Are you kidding me?  How dare she!  How dare she cause my sister, a new mother, to feel inadequate!  Listen up, ladies.  Breast feeding doesn’t always work.  It’s not always easy and I firmly believe it is NOT always the best option for moms.  I tried it with my first baby, and after two weeks of crippling sleep deprivation, I finally decided to let my husband lend a hand by taking a night feeding.  The supplementing literally saved my sanity and probably our marriage.  Babies two through four began receiving at least one formula bottle a day from the get-go so that I could be a happier (and consequently better) parent.  And guess what?  All of our children met every milestone on time and have been extremely healthy thus far. (Of course, that could also be because we chose to have them immunized, but that’s a whole ‘nother column.)

I am just so tired of hearing women criticize other women because they choose to use formula.  Enfamil does not contain arsenic, people!  It’s simply a healthy alternative to breast milk and in many circumstances, a lifesaver.  And that’s my rant.

Peace out.


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Stay CURRENT with our daily newsletter (M-F) and breaking news alerts delivered to your inbox for free!

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By submitting this form, you are consenting to receive marketing emails from: Current Publishing, 30 S. Range Line Road, Carmel, IN, 46032, https://www.youarecurrent.com. You can revoke your consent to receive emails at any time by using the SafeUnsubscribe® link, found at the bottom of every email. Emails are serviced by Constant Contact
Share.

Formula a savior in nursing situations

0

Every once in a while I feel the need to rant.  This is one of those times.  In the hotseat today– lactation consultants.  And before you hang me out to dry, let me state that of course, breast milk is awesome.  Go breast milk!  Not so awesome are the pushy, condescending, self-righteous women who make you feel like a crack-head mama when you choose to use formula.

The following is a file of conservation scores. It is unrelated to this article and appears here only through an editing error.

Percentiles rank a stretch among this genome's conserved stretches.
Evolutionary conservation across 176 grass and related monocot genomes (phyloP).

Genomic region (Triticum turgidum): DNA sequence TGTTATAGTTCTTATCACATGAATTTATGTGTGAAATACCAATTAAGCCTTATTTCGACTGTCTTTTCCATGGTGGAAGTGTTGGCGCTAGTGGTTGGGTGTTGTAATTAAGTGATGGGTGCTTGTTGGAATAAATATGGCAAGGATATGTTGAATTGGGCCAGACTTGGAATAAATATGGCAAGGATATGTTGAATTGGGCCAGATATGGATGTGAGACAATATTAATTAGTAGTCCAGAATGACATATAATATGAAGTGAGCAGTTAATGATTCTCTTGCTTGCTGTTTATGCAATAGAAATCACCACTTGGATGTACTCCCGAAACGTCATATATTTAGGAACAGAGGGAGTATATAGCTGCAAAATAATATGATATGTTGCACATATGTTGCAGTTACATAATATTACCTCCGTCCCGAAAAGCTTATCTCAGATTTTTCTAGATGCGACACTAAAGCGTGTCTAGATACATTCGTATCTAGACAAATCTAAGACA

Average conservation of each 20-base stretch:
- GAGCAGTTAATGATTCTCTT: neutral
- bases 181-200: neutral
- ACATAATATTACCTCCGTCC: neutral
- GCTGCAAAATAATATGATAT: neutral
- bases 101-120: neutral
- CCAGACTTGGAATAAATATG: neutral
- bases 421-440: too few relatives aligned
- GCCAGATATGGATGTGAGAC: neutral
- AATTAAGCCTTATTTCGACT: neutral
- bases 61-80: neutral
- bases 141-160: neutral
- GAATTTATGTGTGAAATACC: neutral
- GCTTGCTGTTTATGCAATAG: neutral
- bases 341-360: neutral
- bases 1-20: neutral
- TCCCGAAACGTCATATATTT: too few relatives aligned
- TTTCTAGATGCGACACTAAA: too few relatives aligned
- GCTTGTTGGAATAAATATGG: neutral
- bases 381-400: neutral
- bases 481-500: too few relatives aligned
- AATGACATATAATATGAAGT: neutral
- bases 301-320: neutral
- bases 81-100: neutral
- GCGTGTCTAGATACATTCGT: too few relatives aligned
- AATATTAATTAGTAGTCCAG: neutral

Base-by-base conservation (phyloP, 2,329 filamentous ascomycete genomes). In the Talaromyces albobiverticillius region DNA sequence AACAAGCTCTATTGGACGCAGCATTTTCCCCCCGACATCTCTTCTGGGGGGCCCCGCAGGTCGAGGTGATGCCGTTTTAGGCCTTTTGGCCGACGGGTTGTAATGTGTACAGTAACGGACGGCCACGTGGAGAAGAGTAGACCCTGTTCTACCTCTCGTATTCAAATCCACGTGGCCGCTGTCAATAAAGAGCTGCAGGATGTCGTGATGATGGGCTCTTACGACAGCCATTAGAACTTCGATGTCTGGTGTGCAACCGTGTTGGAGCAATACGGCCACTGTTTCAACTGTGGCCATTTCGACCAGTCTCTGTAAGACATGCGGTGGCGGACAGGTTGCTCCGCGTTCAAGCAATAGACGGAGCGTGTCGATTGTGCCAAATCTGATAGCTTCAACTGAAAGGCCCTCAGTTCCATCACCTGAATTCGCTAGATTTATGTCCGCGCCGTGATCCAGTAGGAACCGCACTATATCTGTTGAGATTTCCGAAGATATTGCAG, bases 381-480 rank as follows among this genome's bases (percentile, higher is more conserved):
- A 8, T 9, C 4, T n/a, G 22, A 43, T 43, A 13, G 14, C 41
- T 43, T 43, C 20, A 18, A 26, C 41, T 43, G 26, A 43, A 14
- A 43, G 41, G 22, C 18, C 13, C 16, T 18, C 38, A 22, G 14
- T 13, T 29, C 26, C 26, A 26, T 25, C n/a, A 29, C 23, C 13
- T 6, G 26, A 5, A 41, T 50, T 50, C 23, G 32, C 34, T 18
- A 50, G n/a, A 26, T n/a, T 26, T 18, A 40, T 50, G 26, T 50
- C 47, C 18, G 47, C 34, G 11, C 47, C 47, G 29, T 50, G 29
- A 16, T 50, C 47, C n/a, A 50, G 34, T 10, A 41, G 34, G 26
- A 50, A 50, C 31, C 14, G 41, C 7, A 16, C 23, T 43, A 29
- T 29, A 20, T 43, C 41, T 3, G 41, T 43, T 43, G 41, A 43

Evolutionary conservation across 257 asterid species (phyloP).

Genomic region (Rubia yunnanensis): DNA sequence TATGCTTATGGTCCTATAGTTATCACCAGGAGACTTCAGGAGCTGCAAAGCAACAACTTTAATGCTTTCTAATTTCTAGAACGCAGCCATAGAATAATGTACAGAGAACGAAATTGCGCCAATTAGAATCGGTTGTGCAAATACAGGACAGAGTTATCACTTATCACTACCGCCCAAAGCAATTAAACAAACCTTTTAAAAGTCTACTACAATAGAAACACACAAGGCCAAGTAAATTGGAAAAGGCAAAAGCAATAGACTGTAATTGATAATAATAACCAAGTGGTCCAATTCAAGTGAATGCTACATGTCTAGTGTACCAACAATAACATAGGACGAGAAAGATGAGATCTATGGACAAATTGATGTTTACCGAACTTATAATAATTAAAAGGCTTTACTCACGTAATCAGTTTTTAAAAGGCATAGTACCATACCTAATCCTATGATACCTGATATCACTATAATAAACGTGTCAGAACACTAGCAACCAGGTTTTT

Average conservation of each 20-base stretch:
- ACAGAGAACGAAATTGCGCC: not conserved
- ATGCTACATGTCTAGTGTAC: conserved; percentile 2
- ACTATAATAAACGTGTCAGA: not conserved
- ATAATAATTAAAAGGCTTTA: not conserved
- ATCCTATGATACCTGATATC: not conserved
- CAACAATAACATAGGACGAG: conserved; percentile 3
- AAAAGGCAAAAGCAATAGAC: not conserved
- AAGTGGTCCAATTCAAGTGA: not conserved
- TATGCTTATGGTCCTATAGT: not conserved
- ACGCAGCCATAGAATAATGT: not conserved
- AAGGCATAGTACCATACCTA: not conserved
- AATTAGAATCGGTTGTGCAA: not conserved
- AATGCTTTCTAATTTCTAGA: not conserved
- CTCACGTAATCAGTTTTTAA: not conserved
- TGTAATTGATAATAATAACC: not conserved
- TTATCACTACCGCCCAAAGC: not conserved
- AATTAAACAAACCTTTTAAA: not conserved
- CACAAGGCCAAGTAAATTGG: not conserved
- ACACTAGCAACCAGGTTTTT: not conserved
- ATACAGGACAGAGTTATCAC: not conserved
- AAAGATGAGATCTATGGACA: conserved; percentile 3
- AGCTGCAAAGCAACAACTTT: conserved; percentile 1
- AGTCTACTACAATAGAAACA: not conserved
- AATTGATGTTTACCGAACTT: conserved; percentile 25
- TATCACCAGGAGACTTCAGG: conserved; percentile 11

Case in point: my twin sister.  She is a first time mom who lives away from family.  Her newborn daughter was constantly fussing and would never sleep for more than an hour or so.  She still wet her diapers but didn’t seem to be thriving like the books say a little one should.  So she did what any conscientious parent would do and visited the pediatrician.  The doctor was disappointed in my niece’s lack of weight gain and recommended that my sister supplement her nursing with formula.  He also suggested that she rent a breast pump so that she could see exactly how much milk she was producing.

Worrying that she had been starving her baby and with post-partum hormones raging, my sister drove forty minutes to a lactation company to obtain the pump.  Was she met with compassion?  Validation?  Encouragement?  No.  With a crying baby in her arms, my sister was subjected to a lengthy lecture on the unique advantages of breast milk and the destructive repercussions of Similac.  This woman flat out told her that she should ignore the advice of a medical professional and “just try harder.”

Are you kidding me?  How dare she!  How dare she cause my sister, a new mother, to feel inadequate!  Listen up, ladies.  Breast feeding doesn’t always work.  It’s not always easy and I firmly believe it is NOT always the best option for moms.  I tried it with my first baby, and after two weeks of crippling sleep deprivation, I finally decided to let my husband lend a hand by taking a night feeding.  The supplementing literally saved my sanity and probably our marriage.  Babies two through four began receiving at least one formula bottle a day from the get-go so that I could be a happier (and consequently better) parent.  And guess what?  All of our children met every milestone on time and have been extremely healthy thus far. (Of course, that could also be because we chose to have them immunized, but that’s a whole ‘nother column.)

I am just so tired of hearing women criticize other women because they choose to use formula.  Enfamil does not contain arsenic, people!  It’s simply a healthy alternative to breast milk and in many circumstances, a lifesaver.  And that’s my rant.

Peace out.


Current Morning Briefing Logo

Stay CURRENT with our daily newsletter (M-F) and breaking news alerts delivered to your inbox for free!

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By submitting this form, you are consenting to receive marketing emails from: Current Publishing, 30 S. Range Line Road, Carmel, IN, 46032, https://www.youarecurrent.com. You can revoke your consent to receive emails at any time by using the SafeUnsubscribe® link, found at the bottom of every email. Emails are serviced by Constant Contact
Share.